Even experienced writers are familiar with the fear of a blank slate, but for students, the introduction to an essay can become an even more serious problem.
When writing an introduction in an essay, you can be guided by an example of construction logic familiar from the abstract and start with the relevance of the topic.
Before writing an introduction to an essay, it is useful to familiarize yourself with the types of hooks that are possible for an essay. Check out the examples of the most popular varieties (in fact, there are many more):
#1 — Historical Hook
To make it clear what we are talking about, we give the text of the introduction from “Star Wars”: “A long time ago, in a distant, distant galaxy …”.
Fairy tales begin in the same way. It is also applicable for essays — you can compare the past and the present: “A few centuries ago, money was made of precious metals, and humanity did not know what inflation is.”
#2 — Biographical Hook
It is appropriate if the essay is about a person (or their work). Considering the achievement of the Nobel laureate, one can start with the fact from their biography, which influenced the formation as a scientist: “It is not known whether Leonid Hurwicz, who was born in Moscow, could have made his discovery if he had stayed in the Soviet Union — but fate decided so…”.
#3 — Analytical Hook
You can start the essay by defining key terms (appearing in the title or significant for presentation): “At the everyday level, every adult knows what money is, but economics has not yet formulated a clear definition of this concept.”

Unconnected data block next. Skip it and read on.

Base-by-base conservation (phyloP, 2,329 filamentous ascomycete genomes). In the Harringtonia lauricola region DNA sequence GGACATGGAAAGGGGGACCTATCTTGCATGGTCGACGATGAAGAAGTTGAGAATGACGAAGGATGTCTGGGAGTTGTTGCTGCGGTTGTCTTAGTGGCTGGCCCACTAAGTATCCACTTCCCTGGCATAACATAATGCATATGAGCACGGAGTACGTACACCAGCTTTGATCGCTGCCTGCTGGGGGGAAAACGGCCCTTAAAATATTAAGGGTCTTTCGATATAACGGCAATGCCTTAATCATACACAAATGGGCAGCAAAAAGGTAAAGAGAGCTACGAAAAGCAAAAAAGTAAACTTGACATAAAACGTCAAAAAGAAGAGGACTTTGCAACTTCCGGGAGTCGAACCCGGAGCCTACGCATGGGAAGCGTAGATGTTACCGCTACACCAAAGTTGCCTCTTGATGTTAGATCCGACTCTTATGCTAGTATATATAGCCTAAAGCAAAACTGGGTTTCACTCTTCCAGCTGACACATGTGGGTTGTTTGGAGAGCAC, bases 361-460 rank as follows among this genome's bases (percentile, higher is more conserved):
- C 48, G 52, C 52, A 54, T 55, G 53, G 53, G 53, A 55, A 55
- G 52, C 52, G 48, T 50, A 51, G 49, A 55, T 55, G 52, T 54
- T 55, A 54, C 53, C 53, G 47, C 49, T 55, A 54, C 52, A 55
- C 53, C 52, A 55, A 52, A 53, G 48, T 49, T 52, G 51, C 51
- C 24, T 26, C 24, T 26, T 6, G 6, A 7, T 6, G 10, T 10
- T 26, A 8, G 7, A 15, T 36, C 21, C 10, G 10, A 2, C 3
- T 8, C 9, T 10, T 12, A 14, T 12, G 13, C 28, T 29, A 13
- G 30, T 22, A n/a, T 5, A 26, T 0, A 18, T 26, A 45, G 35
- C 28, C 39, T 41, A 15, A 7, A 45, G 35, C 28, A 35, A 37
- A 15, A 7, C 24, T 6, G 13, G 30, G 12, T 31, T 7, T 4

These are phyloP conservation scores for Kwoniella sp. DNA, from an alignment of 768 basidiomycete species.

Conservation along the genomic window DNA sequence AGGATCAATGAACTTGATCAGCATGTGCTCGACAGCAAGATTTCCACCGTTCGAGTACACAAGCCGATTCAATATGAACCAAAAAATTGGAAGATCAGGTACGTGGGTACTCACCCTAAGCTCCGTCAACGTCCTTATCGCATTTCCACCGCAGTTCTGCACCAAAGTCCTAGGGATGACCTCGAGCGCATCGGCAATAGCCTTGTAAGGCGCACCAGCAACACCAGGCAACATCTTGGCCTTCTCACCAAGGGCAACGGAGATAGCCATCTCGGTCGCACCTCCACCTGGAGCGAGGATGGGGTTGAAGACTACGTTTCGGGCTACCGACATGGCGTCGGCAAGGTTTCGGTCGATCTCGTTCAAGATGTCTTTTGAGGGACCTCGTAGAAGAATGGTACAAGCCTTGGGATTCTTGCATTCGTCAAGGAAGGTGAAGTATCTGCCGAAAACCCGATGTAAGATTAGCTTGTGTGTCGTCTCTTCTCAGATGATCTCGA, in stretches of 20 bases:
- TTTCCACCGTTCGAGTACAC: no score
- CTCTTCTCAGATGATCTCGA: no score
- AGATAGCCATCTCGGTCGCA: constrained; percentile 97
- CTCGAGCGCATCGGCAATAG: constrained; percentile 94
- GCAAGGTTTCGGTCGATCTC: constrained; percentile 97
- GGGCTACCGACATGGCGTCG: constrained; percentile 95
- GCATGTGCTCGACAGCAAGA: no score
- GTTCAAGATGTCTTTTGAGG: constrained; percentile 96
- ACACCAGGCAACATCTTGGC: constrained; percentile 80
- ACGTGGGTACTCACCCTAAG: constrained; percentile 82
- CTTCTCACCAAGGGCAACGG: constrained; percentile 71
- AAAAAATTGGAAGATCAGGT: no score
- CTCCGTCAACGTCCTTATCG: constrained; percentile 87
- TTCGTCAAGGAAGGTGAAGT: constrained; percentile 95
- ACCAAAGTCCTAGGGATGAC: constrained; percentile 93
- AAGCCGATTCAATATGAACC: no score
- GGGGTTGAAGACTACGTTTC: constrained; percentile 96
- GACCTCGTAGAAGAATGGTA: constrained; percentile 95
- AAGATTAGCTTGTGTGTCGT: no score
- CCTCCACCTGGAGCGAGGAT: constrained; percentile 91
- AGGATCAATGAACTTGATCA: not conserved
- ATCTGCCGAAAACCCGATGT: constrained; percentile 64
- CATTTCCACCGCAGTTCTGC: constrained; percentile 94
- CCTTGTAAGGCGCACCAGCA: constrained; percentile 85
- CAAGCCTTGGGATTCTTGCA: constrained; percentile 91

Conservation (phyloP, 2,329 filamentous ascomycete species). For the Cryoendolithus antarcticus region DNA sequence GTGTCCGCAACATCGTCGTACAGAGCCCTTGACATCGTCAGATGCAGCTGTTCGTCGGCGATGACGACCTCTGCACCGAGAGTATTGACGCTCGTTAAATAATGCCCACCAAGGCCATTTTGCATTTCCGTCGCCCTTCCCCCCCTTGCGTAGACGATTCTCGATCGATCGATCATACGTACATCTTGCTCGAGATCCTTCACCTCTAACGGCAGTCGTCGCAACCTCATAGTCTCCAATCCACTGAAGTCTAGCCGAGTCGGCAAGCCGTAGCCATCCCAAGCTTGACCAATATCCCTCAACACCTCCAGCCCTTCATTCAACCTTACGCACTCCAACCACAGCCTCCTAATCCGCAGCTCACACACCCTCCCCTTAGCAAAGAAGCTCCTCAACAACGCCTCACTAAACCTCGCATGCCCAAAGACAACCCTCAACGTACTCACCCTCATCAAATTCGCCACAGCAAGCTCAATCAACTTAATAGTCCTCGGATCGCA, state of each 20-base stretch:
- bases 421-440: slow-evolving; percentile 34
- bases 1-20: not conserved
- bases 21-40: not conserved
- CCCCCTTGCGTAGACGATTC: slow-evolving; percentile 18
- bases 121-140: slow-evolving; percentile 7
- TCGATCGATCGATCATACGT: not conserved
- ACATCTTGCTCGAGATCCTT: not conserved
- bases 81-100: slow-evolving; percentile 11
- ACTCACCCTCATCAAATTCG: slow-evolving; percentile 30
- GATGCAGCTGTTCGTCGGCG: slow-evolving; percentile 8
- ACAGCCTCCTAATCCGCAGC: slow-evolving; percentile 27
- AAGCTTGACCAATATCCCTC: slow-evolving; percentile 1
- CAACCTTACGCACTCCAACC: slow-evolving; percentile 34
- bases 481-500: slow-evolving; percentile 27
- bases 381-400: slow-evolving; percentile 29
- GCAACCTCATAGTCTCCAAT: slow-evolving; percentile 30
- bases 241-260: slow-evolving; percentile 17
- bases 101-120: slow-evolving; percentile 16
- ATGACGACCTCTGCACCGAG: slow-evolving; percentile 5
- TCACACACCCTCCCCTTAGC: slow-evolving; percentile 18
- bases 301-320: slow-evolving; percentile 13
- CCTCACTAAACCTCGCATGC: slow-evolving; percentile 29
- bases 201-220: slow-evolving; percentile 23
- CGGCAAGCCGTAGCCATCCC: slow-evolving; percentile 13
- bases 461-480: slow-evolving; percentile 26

#4 — Quoted Hook
As the first sentence of the essay, you can use a quote from one of the greats (scientists, writers, politicians) that is appropriate for the meaning. In this case, the main part of the essay can both confirm and refute the content of the quotation.
At the same time, we must not forget that an essay is characterized by a journalistic rather than a scientific style of speech. Therefore, templates like “the relevance of the topic of the work is due to …” have no place in it.
On the other hand, rhetorical questions and appeals to the reader are permissible: “Have you ever thought about …” — or, as an option: “Few people think that …”.
The introduction to the essay may include the following aspects:
- Relevance of the topic.
- Historical review, the degree of study of the problem, scientific interest in it.
- Characteristics of the research object (problem area), its state, and key terminology.
The introduction to the essay is not highlighted as a separate block (no heading like “Introduction” is made). It is not placed on a separate page.
After the introduction, no blank lines are needed — the subsequent text begins immediately.
When using one of these hooks, remember to provide a logical transition between the introductory part and the main text.